Two Ways to Make It Easy to Engage a Global Workforce
I attempt to blend scholarly concepts with real-world applications. I place a great deal of emphasis on the literature of information technology and corporate strategy as two significant indicators for financial success. This article adds to a relatively small body of literature but pays homage to the scholarly contributions. I highlight the direct impact of these organizational internal resources factors on financial performance.
Executives will also see that I expand upon the subject matter of a firm’s internal resources. Insufficient consideration of the impacts of these internal resources on financial performance has been exposed and I attempt to address this concern. This article can portray a more detailed picture of the effects of information technology and corporate strategy on financial performance that have been not placed in a model in the past.
Information technology encourages employees to embark on technological facilities, such as shared electronic workspaces, to provide new ideas and possible solutions for solving organizational problems. Information technology plays a critical role in creating a competitive advantage and is therefore aligned with the resource-based theory. Information technology is necessary to build high-performing companies and also may be necessary as global market demands are increasingly difficult to adapt and sustain profitability.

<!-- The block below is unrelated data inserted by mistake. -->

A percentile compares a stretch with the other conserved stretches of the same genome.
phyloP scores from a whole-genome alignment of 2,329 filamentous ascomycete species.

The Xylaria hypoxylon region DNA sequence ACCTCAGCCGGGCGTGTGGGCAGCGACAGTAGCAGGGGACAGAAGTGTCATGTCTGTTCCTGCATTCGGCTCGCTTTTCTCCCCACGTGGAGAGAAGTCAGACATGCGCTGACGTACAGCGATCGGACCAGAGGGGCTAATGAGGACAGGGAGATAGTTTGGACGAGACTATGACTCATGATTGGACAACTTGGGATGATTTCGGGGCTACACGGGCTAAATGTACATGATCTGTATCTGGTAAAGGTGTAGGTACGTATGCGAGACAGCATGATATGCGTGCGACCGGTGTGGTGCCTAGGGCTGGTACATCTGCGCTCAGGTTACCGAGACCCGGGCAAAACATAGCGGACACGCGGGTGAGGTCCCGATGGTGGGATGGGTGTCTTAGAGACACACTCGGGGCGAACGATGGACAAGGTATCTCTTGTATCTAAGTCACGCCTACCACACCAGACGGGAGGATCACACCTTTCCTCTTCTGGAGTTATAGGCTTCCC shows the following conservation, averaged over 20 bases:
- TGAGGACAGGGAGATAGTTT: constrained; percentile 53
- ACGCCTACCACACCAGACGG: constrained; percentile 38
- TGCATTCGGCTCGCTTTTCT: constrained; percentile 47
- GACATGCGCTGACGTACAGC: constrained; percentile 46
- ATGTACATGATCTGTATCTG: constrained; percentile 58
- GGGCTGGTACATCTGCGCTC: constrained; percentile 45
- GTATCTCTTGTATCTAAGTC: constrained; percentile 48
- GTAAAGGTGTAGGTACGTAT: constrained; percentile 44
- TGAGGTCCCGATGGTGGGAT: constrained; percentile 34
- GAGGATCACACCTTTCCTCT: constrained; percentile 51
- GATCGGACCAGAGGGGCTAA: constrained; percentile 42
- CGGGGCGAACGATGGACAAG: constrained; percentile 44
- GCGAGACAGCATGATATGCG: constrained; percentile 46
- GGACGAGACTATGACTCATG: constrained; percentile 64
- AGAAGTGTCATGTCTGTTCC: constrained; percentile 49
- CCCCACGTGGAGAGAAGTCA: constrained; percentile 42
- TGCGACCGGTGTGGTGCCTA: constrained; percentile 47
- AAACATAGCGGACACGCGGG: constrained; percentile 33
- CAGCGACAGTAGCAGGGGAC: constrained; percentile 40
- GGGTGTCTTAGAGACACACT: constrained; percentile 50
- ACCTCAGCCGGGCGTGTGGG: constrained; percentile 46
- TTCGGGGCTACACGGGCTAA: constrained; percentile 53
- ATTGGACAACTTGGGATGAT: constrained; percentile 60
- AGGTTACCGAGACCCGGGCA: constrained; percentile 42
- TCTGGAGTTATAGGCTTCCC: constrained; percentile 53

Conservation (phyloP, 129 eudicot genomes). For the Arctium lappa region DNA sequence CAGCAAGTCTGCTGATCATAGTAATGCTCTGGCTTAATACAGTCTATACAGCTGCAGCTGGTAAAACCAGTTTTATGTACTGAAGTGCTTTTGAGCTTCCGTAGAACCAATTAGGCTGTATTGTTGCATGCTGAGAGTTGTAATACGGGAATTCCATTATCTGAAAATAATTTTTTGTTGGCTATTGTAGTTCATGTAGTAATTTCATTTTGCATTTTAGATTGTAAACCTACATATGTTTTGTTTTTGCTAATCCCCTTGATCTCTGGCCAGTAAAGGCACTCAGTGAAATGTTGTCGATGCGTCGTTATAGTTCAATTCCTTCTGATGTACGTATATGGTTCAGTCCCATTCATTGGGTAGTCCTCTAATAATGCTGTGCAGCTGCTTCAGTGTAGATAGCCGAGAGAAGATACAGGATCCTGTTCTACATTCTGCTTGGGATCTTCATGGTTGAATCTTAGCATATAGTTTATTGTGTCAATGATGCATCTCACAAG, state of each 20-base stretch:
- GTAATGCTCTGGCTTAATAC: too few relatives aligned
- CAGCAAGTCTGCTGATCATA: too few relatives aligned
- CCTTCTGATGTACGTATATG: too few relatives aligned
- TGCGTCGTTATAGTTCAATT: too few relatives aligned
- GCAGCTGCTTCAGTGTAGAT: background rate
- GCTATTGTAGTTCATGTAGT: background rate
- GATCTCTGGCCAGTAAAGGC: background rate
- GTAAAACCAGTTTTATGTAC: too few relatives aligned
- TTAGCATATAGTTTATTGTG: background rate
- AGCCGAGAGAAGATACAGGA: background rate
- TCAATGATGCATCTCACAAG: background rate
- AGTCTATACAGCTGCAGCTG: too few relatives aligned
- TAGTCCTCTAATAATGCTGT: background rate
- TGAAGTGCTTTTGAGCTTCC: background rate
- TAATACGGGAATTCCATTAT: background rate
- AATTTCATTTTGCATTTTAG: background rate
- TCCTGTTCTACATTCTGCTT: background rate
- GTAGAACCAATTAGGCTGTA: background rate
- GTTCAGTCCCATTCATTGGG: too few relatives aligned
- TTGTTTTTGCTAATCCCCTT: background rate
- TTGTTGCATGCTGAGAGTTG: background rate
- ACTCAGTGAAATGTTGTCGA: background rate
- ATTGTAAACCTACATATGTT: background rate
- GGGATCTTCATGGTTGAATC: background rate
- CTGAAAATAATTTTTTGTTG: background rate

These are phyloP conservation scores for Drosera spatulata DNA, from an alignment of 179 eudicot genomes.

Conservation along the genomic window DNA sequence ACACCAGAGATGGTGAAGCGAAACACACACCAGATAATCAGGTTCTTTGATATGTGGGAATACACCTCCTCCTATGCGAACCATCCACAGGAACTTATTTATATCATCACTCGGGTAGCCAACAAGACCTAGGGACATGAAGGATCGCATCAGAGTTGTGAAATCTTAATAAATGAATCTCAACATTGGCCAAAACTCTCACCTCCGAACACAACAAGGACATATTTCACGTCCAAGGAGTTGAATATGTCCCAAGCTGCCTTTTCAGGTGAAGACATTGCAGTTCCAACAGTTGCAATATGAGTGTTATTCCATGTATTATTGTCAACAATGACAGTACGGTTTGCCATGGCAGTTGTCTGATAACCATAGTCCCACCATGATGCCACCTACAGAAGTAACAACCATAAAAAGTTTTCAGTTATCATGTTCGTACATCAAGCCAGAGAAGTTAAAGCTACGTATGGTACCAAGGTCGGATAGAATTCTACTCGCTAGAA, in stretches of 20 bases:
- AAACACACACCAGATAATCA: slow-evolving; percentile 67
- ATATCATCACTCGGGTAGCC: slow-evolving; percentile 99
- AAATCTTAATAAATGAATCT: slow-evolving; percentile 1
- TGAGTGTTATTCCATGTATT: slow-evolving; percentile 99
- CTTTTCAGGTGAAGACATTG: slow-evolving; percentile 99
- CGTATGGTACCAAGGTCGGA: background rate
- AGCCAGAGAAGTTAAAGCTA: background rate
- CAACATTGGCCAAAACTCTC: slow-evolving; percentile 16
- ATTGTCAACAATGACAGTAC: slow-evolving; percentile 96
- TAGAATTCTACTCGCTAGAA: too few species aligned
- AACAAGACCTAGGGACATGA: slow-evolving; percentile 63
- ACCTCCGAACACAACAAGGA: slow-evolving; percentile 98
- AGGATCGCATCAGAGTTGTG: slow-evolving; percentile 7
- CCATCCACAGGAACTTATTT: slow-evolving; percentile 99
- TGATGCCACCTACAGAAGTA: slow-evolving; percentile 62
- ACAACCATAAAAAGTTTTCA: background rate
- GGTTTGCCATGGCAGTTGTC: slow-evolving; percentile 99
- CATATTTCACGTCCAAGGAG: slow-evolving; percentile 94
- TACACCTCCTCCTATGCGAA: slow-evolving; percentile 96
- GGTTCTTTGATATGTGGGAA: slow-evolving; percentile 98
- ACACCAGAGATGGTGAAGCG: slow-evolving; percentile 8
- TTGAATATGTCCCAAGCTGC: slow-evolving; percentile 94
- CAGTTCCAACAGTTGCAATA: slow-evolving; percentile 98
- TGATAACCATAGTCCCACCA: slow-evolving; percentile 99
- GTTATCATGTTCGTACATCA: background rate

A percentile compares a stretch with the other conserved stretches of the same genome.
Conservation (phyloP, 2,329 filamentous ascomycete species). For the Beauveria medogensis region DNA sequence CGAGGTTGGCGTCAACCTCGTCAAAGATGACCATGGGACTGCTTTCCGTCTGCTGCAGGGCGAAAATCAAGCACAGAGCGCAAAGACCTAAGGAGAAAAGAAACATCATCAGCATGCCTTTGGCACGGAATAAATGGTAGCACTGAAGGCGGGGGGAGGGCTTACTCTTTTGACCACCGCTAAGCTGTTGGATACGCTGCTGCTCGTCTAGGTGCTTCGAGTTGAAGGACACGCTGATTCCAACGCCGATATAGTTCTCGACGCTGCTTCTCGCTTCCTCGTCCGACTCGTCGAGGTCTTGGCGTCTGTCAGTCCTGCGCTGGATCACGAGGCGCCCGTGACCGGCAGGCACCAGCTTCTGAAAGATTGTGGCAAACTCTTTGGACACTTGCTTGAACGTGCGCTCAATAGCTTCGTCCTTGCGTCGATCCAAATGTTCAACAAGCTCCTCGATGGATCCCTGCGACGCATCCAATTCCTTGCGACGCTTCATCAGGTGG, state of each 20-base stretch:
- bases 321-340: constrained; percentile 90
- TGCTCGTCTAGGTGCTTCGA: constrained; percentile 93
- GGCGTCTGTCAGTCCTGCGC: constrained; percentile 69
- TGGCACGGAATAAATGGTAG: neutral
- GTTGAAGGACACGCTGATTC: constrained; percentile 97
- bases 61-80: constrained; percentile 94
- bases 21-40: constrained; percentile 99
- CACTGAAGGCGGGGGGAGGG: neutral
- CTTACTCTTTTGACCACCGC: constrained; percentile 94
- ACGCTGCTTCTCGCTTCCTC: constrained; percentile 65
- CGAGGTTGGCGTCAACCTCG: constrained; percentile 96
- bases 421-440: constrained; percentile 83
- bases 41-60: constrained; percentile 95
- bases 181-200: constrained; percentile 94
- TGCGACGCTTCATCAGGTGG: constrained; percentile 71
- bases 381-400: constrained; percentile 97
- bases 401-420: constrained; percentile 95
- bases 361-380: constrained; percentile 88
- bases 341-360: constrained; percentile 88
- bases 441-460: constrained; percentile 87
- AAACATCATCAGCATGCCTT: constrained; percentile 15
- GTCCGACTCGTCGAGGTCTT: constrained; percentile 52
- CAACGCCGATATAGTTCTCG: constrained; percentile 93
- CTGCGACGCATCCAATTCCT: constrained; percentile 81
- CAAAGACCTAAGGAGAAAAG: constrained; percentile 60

Financial performance in global markets is dependent on continuous learning. Corporate learning plays a critical role and is a strategic prerequisite for increasing sales and market share in today’s knowledge-based economy. Effective corporate learning can enable companies to actively respond to environmental changes and customer needs and organizational members’ growth needs. Thus, information technology is a key factor that should be embraced at the senior level of organizations to enable financial performance in globalized markets by building a learning climate and empowering organizational members. In the absence of effective information technology management, companies cannot implement successful plans in order to adapt to today’s global business environment.
Information technology is a key factor to improve financial performance for companies. Earlier studies clearly indicate that effective IT implementation significantly contributes to a company’s’ financial performance. These researches acknowledge that information technology is an important enabler to effectively manage business processes. Information technology can reduce paper-based transactions for companies that can potentially decrease costs and subsequently improve profitability for companies.